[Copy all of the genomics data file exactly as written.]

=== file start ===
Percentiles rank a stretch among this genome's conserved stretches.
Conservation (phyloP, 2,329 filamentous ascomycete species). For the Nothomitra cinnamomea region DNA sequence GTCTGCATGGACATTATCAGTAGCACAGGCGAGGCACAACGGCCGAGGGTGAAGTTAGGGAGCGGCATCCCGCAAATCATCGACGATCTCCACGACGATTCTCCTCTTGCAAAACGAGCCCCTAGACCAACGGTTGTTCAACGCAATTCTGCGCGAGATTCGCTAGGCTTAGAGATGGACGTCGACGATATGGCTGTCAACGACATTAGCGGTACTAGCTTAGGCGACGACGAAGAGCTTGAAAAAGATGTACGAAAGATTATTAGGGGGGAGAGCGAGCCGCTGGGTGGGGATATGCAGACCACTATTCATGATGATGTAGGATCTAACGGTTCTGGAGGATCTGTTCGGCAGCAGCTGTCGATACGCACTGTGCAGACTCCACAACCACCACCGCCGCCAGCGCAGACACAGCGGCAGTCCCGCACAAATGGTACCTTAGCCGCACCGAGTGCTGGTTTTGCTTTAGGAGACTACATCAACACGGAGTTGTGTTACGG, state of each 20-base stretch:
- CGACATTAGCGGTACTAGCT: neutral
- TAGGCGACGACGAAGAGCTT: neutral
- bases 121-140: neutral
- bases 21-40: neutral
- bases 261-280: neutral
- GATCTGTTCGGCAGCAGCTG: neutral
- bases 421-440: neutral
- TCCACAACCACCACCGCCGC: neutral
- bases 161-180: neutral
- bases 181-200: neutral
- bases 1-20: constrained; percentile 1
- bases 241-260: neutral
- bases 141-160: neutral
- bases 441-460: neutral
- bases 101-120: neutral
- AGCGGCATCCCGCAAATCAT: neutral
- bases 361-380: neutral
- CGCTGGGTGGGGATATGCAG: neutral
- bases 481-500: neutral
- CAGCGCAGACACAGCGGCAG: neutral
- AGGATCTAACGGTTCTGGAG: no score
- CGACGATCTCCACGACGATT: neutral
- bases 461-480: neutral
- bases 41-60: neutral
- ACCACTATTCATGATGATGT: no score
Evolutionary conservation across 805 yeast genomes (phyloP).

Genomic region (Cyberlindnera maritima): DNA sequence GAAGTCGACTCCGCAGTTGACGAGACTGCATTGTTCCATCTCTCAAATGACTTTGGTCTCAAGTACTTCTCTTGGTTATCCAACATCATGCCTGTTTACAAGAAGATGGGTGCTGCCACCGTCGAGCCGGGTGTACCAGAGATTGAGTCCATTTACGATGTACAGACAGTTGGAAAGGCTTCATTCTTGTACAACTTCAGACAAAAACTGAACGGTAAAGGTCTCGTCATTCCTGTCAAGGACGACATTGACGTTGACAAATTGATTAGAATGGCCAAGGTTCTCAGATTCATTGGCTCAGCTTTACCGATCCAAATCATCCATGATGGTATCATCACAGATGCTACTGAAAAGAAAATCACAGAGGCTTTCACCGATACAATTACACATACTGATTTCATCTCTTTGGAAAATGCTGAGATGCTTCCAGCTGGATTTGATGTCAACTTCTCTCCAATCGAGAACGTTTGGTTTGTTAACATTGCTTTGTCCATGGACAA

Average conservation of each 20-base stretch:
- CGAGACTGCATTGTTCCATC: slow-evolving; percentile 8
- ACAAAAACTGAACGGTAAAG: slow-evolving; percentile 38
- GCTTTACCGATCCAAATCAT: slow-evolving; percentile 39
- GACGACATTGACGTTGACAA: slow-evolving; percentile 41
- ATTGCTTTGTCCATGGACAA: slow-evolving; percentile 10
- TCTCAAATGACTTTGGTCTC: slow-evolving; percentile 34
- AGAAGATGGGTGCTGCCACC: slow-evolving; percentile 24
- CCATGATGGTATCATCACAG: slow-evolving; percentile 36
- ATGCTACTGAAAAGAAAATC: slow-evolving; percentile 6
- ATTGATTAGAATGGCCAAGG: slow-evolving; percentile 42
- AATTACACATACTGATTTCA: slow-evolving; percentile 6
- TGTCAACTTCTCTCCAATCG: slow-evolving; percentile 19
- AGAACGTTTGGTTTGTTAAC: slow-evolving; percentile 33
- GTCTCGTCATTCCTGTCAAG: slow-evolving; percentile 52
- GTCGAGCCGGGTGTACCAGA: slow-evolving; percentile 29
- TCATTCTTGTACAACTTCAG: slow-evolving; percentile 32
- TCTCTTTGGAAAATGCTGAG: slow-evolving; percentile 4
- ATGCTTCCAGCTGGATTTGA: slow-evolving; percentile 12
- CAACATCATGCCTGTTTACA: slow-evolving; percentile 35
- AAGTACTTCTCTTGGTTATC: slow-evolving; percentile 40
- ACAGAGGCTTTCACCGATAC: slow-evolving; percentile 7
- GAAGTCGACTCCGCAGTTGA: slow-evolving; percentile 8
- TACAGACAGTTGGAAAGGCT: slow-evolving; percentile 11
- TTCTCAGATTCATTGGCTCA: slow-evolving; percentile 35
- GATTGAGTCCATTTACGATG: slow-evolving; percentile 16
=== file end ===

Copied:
Percentiles rank a stretch among this genome's conserved stretches.
Conservation (phyloP, 2,329 filamentous ascomycete species). For the Nothomitra cinnamomea region DNA sequence GTCTGCATGGACATTATCAGTAGCACAGGCGAGGCACAACGGCCGAGGGTGAAGTTAGGGAGCGGCATCCCGCAAATCATCGACGATCTCCACGACGATTCTCCTCTTGCAAAACGAGCCCCTAGACCAACGGTTGTTCAACGCAATTCTGCGCGAGATTCGCTAGGCTTAGAGATGGACGTCGACGATATGGCTGTCAACGACATTAGCGGTACTAGCTTAGGCGACGACGAAGAGCTTGAAAAAGATGTACGAAAGATTATTAGGGGGGAGAGCGAGCCGCTGGGTGGGGATATGCAGACCACTATTCATGATGATGTAGGATCTAACGGTTCTGGAGGATCTGTTCGGCAGCAGCTGTCGATACGCACTGTGCAGACTCCACAACCACCACCGCCGCCAGCGCAGACACAGCGGCAGTCCCGCACAAATGGTACCTTAGCCGCACCGAGTGCTGGTTTTGCTTTAGGAGACTACATCAACACGGAGTTGTGTTACGG, state of each 20-base stretch:
- CGACATTAGCGGTACTAGCT: neutral
- TAGGCGACGACGAAGAGCTT: neutral
- bases 121-140: neutral
- bases 21-40: neutral
- bases 261-280: neutral
- GATCTGTTCGGCAGCAGCTG: neutral
- bases 421-440: neutral
- TCCACAACCACCACCGCCGC: neutral
- bases 161-180: neutral
- bases 181-200: neutral
- bases 1-20: constrained; percentile 1
- bases 241-260: neutral
- bases 141-160: neutral
- bases 441-460: neutral
- bases 101-120: neutral
- AGCGGCATCCCGCAAATCAT: neutral
- bases 361-380: neutral
- CGCTGGGTGGGGATATGCAG: neutral
- bases 481-500: neutral
- CAGCGCAGACACAGCGGCAG: neutral
- AGGATCTAACGGTTCTGGAG: no score
- CGACGATCTCCACGACGATT: neutral
- bases 461-480: neutral
- bases 41-60: neutral
- ACCACTATTCATGATGATGT: no score
Evolutionary conservation across 805 yeast genomes (phyloP).

Genomic region (Cyberlindnera maritima): DNA sequence GAAGTCGACTCCGCAGTTGACGAGACTGCATTGTTCCATCTCTCAAATGACTTTGGTCTCAAGTACTTCTCTTGGTTATCCAACATCATGCCTGTTTACAAGAAGATGGGTGCTGCCACCGTCGAGCCGGGTGTACCAGAGATTGAGTCCATTTACGATGTACAGACAGTTGGAAAGGCTTCATTCTTGTACAACTTCAGACAAAAACTGAACGGTAAAGGTCTCGTCATTCCTGTCAAGGACGACATTGACGTTGACAAATTGATTAGAATGGCCAAGGTTCTCAGATTCATTGGCTCAGCTTTACCGATCCAAATCATCCATGATGGTATCATCACAGATGCTACTGAAAAGAAAATCACAGAGGCTTTCACCGATACAATTACACATACTGATTTCATCTCTTTGGAAAATGCTGAGATGCTTCCAGCTGGATTTGATGTCAACTTCTCTCCAATCGAGAACGTTTGGTTTGTTAACATTGCTTTGTCCATGGACAA

Average conservation of each 20-base stretch:
- CGAGACTGCATTGTTCCATC: slow-evolving; percentile 8
- ACAAAAACTGAACGGTAAAG: slow-evolving; percentile 38
- GCTTTACCGATCCAAATCAT: slow-evolving; percentile 39
- GACGACATTGACGTTGACAA: slow-evolving; percentile 41
- ATTGCTTTGTCCATGGACAA: slow-evolving; percentile 10
- TCTCAAATGACTTTGGTCTC: slow-evolving; percentile 34
- AGAAGATGGGTGCTGCCACC: slow-evolving; percentile 24
- CCATGATGGTATCATCACAG: slow-evolving; percentile 36
- ATGCTACTGAAAAGAAAATC: slow-evolving; percentile 6
- ATTGATTAGAATGGCCAAGG: slow-evolving; percentile 42
- AATTACACATACTGATTTCA: slow-evolving; percentile 6
- TGTCAACTTCTCTCCAATCG: slow-evolving; percentile 19
- AGAACGTTTGGTTTGTTAAC: slow-evolving; percentile 33
- GTCTCGTCATTCCTGTCAAG: slow-evolving; percentile 52
- GTCGAGCCGGGTGTACCAGA: slow-evolving; percentile 29
- TCATTCTTGTACAACTTCAG: slow-evolving; percentile 32
- TCTCTTTGGAAAATGCTGAG: slow-evolving; percentile 4
- ATGCTTCCAGCTGGATTTGA: slow-evolving; percentile 12
- CAACATCATGCCTGTTTACA: slow-evolving; percentile 35
- AAGTACTTCTCTTGGTTATC: slow-evolving; percentile 40
- ACAGAGGCTTTCACCGATAC: slow-evolving; percentile 7
- GAAGTCGACTCCGCAGTTGA: slow-evolving; percentile 8
- TACAGACAGTTGGAAAGGCT: slow-evolving; percentile 11
- TTCTCAGATTCATTGGCTCA: slow-evolving; percentile 35
- GATTGAGTCCATTTACGATG: slow-evolving; percentile 16